With the poets: a selection of English poetry. [Ed.] by F.W. Farrar
Suttaly, 1883 - 412 pages
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angels arms beauty beneath blessings Born breast breath bright close clouds cold dark dead dear death deep Died doth dream earth eternal eyes face fair fall fate fear feel fields fire flowers friends gave give glory gone grace grave green hand hast hath head hear heard heart heaven hill hope hour king land leaves lies light live look Lord lost mind morning mourn move Nature never night o'er once pass peace praise pride proud rest rose round shade shore silent sing sleep smile soft song sorrow soul sound spirit star sweet tears tell thee thine things thou thought true truth turns voice wandering wave weep wild winds wings young youth
Page 117 - How sleep the brave who sink to rest, By all their country's wishes blest ! When Spring, with dewy fingers cold, Returns to deck their hallowed mould, She there shall dress a sweeter sod Than Fancy's feet have ever trod. By fairy hands their knell is rung ; By forms unseen their dirge is sung ; There Honour comes, a pilgrim gray, To bless the turf that wraps their clay ; And freedom shall awhile repair, To dwell a weeping hermit there ! ODE TO MERCY.
Page 17 - How sweet the moonlight sleeps upon this bank! Here will we sit, and let the sounds of music Creep in our ears: soft stillness and the night Become the touches of sweet harmony. Sit, Jessica. Look, how the floor of heaven Is thick inlaid with patines...
Page 123 - Muse, The place of fame and elegy supply ; And many a holy text around she strews, That teach the rustic moralist to die. For who, to dumb forgetfulness a prey, This pleasing, anxious being e'er resigned, Left the warm precincts of the cheerful day, Nor cast one longing, lingering look behind...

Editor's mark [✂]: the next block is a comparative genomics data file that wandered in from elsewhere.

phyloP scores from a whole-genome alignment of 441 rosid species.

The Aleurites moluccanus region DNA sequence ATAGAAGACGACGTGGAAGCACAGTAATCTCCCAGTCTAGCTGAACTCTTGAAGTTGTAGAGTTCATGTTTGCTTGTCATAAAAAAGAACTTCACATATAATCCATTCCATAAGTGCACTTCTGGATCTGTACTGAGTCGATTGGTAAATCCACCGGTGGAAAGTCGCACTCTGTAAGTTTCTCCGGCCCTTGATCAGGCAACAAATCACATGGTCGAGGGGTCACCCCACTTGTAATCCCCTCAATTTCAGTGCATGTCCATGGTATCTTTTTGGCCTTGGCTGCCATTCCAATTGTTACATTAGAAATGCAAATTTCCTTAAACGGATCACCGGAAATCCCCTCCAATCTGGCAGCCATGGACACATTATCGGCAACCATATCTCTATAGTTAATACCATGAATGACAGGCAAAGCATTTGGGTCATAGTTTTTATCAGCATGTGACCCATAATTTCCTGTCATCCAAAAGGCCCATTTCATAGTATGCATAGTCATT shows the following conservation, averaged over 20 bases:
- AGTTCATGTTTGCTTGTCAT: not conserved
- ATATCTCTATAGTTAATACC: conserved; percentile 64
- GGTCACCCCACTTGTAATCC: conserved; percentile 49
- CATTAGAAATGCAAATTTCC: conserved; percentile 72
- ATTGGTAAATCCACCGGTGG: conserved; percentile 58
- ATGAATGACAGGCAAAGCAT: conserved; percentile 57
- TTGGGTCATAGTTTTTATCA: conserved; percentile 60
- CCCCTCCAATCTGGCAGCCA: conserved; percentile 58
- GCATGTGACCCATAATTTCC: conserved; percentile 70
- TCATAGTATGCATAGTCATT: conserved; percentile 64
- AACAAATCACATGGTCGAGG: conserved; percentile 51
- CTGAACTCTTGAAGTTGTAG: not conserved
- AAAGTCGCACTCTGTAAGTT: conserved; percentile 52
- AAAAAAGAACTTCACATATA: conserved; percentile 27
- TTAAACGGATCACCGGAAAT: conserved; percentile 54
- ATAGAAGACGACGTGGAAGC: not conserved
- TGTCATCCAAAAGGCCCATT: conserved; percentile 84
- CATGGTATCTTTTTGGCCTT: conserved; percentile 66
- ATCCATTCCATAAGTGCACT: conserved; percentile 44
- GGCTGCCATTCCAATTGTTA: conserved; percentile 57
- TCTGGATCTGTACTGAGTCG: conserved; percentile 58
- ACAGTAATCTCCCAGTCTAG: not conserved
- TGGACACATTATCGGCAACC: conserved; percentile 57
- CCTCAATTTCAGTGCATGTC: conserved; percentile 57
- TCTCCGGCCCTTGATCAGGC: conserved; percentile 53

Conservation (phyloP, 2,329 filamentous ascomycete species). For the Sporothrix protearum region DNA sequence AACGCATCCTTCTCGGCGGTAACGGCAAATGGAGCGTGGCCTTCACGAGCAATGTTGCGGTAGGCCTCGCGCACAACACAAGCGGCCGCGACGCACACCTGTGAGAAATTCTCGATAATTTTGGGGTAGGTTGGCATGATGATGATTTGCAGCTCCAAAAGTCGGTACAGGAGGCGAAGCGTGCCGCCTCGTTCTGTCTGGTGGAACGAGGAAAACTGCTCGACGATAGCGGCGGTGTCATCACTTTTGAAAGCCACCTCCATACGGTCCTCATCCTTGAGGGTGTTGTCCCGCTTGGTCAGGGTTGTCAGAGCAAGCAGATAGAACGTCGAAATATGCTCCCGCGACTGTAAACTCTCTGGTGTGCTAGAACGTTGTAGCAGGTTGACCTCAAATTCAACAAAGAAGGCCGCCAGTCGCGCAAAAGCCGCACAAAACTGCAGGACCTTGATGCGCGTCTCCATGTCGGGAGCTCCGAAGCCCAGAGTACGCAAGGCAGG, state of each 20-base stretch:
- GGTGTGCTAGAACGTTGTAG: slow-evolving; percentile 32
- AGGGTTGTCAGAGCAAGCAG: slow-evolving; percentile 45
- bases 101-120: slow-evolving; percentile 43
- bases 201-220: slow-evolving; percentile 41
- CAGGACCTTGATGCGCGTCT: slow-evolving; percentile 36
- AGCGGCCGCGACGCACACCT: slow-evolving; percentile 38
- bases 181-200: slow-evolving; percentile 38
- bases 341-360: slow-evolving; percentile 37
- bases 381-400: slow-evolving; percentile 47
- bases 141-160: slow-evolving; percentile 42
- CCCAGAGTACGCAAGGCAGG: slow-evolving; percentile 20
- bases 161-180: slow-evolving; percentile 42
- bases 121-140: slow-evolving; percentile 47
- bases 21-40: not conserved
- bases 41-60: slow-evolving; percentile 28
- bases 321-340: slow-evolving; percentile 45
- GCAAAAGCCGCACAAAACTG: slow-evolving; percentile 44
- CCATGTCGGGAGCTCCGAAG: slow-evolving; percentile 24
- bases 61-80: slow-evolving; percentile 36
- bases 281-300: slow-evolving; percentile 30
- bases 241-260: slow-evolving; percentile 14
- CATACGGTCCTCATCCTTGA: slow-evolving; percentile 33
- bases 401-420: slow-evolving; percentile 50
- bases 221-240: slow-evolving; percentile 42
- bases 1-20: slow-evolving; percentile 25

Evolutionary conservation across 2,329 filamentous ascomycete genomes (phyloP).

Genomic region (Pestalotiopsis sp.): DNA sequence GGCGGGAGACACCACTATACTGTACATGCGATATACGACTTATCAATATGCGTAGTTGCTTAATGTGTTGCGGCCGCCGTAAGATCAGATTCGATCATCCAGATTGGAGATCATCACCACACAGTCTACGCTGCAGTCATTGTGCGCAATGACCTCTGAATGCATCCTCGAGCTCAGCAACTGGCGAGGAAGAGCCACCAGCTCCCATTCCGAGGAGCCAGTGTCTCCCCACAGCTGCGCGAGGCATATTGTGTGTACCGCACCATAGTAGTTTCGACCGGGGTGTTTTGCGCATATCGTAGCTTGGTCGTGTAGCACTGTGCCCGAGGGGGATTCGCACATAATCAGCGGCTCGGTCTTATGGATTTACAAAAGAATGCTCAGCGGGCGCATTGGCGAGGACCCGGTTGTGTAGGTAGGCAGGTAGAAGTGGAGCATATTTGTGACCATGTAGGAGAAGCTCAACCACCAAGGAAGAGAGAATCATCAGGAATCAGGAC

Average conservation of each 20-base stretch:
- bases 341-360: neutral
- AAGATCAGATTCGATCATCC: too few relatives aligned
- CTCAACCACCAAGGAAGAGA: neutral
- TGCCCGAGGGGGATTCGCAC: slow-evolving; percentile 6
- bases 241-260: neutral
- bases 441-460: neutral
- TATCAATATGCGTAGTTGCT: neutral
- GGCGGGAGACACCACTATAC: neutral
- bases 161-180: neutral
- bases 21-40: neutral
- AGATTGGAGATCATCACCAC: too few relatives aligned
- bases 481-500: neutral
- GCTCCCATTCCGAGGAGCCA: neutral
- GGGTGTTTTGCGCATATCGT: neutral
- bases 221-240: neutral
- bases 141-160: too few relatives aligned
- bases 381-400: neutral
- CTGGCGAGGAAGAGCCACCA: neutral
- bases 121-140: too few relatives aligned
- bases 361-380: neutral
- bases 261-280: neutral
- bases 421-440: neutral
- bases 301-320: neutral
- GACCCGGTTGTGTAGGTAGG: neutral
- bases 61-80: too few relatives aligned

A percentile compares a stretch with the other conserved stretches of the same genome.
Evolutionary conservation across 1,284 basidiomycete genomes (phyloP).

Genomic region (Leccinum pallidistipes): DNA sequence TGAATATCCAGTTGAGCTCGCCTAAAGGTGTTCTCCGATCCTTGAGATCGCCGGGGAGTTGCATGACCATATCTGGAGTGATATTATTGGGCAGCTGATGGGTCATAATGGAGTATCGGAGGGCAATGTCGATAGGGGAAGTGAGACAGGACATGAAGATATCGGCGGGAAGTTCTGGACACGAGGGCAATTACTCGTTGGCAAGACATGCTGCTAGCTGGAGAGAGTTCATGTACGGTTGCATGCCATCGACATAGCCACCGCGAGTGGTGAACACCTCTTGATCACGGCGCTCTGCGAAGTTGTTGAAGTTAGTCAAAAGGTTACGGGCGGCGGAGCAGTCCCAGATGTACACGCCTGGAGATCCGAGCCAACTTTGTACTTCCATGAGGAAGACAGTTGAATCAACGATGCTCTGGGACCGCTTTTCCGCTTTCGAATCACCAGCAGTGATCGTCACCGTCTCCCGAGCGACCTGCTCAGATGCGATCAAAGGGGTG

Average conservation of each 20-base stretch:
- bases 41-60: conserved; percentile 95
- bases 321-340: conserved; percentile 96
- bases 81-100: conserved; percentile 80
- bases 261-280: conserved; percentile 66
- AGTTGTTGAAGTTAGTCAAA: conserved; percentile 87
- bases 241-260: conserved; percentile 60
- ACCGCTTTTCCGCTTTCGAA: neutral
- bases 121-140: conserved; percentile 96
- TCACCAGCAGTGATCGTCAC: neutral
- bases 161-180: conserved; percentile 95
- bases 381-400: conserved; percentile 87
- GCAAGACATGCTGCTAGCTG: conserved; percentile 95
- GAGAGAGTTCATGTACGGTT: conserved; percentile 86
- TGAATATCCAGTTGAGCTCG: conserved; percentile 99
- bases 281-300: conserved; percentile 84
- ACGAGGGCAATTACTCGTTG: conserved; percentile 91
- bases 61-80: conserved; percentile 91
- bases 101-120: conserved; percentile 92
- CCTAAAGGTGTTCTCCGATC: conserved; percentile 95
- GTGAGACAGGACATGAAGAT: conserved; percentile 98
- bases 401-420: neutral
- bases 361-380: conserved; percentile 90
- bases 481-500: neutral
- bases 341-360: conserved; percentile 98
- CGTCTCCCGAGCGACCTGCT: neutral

Page 256 - And there was mounting in hot haste: the steed, The mustering squadron, and the clattering car, Went pouring forward with impetuous speed, And swiftly forming in the ranks of war; And the deep thunder peal on peal afar; And near, the beat of the alarming drum Roused up the soldier ere the morning star; While thronged the citizens with terror dumb, Or whispering, with white lips - 'The foe! they come! they come!
Page 282 - Homer ruled as his demesne : Yet did I never breathe its pure serene Till I heard Chapman speak out loud and bold: — Then felt I like some watcher of the skies When a new planet swims into his ken; Or like stout Cortez when with eagle eyes He stared at the Pacific — and all his men Look'd at each other with a wild surmise — Silent, upon a peak in Darien.
Page 21 - And moan the expense of many a vanished sight : Then can I grieve at grievances foregone, And heavily from woe to woe tell o'er The sad account of fore-bemoaned moan, Which I new pay as if not paid before. But if the while I think on thee, dear friend, All losses are restored and sorrows end.
Page 293 - The breath whose might I have invoked in song Descends on me; my spirit's bark is driven Far from the shore, far from the trembling throng Whose sails were never to the tempest given. The massy earth and sphered skies are riven! I am borne darkly, fearfully afar! Whilst, burning through the inmost veil of heaven, The soul of Adonais, like a star, Beacons from the abode where the Eternal are.
Page 19 - O, Proserpina,' For the flowers now, that, frighted, thou lett'st fall From Dis's waggon ! daffodils, That come before the swallow dares, and take The winds of March with beauty ; violets, dim, But sweeter than the lids of Juno's eyes, Or Cytherea's breath ; pale primroses, That die unmarried, ere they can behold Bright Phoebus in his strength, a malady Most incident to maids ; bold oxlips, and The crown-imperial ; lilies of all kinds, The flower-de-luce being one ! O ! these I lack, To make you...
Page 19 - The barge she sat in, like a burnish'd throne, Burn'd on the water ; the poop was beaten gold, Purple the sails, and so perfumed that The winds were love-sick with them, the oars were silver, Which to the tune of flutes kept stroke, and made The water which they beat to follow faster, As amorous of their strokes.
Page 124 - There at the foot of yonder nodding beech That wreathes its old fantastic roots so high, His listless length at noontide would he stretch, And pore upon the brook that babbles by. "Hard by yon wood, now smiling as in scorn, Muttering his wayward fancies he would rove, Now drooping, woeful-wan, like one forlorn, Or crazed with care, or crossed in hopeless love.